In what appeared to me to be a prelude to an eventual Romney endorsement, the Joplin Globe praised Romney’s courageous attack on Big Bird and approved of cutting federal funding for public broadcasting, which the editorial admits only costs each American $1.35 per year. Yes, a buck and some change a year.
As others have pointed out, the government spends about as much at the Pentagon in six hours as it does on public broadcasting for a whole year. Yet, the Joplin Globe, in what can only be considered its dumbest editorial of all time, asks:
Is it really the role of the federal government, which is now running deficits of more than a trillion dollars annually, to subsidize Big Bird?
This editorial did not appear to be a joke, since it was not published on April 1, so I have to take seriously the effort here to bend over backwards for Romney and his pitiful attempt, during his debate with President Obama, to camouflage the real damage his and his running mate’s budget proposals will do to the country, in terms of their effects on the poor, the elderly, the disabled, not to mention the middle class and Big Bird. (The rich will do just fine, however.)
The Globe says Americans need to have “a serious conversation about the proper role and reach of the federal government.” Yeah, we sure do. And a serious conversation doesn’t start with trimming $1.35 a year from each American’s tax bill.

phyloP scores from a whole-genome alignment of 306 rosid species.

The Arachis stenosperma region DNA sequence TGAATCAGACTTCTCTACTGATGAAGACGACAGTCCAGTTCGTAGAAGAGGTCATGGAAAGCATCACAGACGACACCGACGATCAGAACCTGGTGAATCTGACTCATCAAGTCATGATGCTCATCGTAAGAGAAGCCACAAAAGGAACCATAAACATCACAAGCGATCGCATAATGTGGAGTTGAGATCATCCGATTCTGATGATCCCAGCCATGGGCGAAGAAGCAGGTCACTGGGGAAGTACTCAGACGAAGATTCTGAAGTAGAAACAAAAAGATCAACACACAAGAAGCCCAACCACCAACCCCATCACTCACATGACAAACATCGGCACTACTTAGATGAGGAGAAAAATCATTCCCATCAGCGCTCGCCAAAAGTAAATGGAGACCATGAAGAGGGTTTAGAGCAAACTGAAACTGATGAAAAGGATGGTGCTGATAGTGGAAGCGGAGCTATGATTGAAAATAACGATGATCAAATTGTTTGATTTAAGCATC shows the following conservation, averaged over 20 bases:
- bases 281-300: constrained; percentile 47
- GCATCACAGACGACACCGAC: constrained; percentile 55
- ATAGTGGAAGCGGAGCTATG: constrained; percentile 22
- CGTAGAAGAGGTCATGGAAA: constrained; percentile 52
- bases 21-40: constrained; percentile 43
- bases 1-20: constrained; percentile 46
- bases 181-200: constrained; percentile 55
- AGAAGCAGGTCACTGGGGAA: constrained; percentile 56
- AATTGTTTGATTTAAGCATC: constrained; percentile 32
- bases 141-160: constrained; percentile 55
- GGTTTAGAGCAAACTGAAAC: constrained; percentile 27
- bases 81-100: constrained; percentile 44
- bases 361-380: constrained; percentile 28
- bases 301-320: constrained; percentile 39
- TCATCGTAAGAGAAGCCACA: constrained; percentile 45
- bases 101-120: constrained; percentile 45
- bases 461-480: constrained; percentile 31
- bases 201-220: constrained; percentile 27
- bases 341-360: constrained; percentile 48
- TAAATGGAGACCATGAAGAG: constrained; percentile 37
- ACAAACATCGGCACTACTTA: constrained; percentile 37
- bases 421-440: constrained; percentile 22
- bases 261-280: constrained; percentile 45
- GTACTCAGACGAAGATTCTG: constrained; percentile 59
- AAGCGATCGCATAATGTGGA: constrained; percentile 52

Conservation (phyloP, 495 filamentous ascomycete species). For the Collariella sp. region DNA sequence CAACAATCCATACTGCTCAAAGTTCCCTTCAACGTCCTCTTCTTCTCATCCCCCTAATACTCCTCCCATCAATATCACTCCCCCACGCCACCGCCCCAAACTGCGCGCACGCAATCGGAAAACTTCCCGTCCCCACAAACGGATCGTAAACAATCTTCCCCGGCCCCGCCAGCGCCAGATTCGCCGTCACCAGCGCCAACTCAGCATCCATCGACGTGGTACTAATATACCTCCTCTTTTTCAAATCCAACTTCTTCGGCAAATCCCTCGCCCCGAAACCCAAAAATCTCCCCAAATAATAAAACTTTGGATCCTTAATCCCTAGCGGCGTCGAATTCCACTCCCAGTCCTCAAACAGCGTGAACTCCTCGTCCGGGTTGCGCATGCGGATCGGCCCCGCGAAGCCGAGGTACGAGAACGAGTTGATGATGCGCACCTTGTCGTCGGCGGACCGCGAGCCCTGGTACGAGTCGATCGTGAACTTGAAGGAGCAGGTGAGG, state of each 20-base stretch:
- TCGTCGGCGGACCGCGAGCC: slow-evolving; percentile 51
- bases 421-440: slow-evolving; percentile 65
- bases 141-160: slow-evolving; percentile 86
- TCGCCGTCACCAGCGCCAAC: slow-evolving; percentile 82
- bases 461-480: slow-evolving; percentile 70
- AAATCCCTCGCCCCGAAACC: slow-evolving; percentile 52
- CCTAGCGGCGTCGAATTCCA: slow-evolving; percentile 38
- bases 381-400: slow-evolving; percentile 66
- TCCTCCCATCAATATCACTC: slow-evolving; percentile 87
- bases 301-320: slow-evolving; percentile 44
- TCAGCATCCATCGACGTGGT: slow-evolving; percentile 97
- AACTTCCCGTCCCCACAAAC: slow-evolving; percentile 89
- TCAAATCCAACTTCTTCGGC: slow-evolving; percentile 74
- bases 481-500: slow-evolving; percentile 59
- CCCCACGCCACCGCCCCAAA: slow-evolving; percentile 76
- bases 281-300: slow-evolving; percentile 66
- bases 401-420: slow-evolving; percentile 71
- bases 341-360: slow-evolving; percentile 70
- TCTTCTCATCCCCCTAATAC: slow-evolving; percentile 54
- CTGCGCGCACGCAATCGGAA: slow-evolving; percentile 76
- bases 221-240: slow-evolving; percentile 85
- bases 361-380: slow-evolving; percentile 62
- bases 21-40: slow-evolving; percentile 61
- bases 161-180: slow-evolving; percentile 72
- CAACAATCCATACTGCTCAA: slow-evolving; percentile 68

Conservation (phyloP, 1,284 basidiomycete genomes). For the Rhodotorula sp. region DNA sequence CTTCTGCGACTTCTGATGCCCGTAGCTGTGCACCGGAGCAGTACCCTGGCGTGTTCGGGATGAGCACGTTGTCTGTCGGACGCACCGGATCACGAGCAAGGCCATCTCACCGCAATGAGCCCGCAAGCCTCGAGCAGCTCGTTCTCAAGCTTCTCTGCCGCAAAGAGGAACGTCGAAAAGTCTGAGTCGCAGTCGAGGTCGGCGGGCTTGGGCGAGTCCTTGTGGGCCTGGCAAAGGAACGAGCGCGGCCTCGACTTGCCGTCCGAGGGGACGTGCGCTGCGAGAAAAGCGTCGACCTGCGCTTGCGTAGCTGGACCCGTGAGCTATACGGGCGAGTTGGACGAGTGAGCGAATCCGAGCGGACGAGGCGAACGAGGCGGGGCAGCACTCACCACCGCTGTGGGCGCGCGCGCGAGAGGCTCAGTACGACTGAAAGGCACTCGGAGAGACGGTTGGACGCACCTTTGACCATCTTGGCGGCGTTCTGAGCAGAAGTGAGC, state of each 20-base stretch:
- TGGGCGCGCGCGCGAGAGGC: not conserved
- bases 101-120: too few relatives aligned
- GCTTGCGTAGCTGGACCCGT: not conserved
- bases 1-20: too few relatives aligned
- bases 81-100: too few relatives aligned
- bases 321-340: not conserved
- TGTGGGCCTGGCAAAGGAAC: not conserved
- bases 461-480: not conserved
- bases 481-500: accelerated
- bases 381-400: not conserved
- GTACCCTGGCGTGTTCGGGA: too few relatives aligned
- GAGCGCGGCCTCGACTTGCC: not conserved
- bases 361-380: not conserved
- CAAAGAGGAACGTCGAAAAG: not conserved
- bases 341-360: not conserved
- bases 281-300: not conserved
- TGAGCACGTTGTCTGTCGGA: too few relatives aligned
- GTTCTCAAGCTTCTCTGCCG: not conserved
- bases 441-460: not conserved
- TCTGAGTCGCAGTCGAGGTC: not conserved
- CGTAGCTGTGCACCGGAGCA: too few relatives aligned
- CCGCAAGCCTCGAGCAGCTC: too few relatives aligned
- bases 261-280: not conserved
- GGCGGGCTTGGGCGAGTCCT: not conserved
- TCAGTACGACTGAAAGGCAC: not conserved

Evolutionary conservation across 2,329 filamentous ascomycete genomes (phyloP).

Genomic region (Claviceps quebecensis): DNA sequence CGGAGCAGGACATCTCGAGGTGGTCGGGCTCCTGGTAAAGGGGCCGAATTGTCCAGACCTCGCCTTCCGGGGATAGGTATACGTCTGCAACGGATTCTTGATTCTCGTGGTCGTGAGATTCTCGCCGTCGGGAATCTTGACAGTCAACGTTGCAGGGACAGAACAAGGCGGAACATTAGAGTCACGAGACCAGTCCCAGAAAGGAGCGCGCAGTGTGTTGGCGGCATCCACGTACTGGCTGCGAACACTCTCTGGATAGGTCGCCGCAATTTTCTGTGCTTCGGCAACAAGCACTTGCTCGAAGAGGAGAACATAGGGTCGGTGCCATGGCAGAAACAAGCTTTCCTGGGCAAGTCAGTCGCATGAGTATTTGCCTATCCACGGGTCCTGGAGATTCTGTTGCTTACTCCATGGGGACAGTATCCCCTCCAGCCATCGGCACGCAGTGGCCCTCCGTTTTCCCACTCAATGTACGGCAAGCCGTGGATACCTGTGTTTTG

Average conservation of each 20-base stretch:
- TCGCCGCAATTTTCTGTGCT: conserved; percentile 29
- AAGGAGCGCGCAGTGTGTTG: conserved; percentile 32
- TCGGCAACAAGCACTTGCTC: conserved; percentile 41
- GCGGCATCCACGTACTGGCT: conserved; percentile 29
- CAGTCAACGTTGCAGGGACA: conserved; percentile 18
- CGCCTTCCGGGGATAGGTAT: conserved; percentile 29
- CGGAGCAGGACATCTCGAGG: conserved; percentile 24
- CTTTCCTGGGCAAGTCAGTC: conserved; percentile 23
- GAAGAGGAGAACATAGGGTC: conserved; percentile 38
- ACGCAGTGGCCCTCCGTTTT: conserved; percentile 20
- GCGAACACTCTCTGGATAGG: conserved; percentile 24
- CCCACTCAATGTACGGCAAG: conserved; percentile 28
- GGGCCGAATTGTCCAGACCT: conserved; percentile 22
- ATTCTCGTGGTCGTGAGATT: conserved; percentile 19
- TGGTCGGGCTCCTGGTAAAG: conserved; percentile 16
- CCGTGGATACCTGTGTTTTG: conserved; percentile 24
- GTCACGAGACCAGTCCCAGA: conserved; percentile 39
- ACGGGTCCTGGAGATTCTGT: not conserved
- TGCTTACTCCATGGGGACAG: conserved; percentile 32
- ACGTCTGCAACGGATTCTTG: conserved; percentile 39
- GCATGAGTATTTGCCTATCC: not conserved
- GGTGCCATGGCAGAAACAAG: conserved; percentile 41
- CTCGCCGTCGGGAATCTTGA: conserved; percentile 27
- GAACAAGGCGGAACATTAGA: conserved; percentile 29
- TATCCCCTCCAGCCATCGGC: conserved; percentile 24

How about starting a serious conversation with the following graph, courtesy of Rachel Maddow and Foreign Policy magazine:
The graph shows the base defense budget since 1950, and it clearly shows the buildups during war time, the Korean War, Vietnam War, the Reagan Cold War spending, the so-called War on Terror (Maddow reminds us that the George W. Bush-era numbers don’t reflect the two Bush wars, since they were “off budget” during his time).
The graph also shows that after those periods, defense spending came down dramatically, since there was obviously less of a need for it. But notice the War on Terror spending. The red line shows what the budget would look like if the trend followed the post-Cold War trend in the late 1980s and early 1990s. It would have fallen, quite normally, way below current levels.
Then notice the “fiscal cliff” sequestration cuts, which as draconian as they are advertised by both Democrats and Republicans, still are less than the normal post-wars decline. Then notice the Obama proposed defense spending, which is way over the normal post-wars decline. Then, if you can stomach it, notice the Romney defense spending increases, which go off the chart.
That is what the Joplin Globe ought to want to start a conversation about, not Romney’s cheap attempt to score points with right-wing ideologues, who have always hated public broadcasting, apparently the Joplin Globe now among them.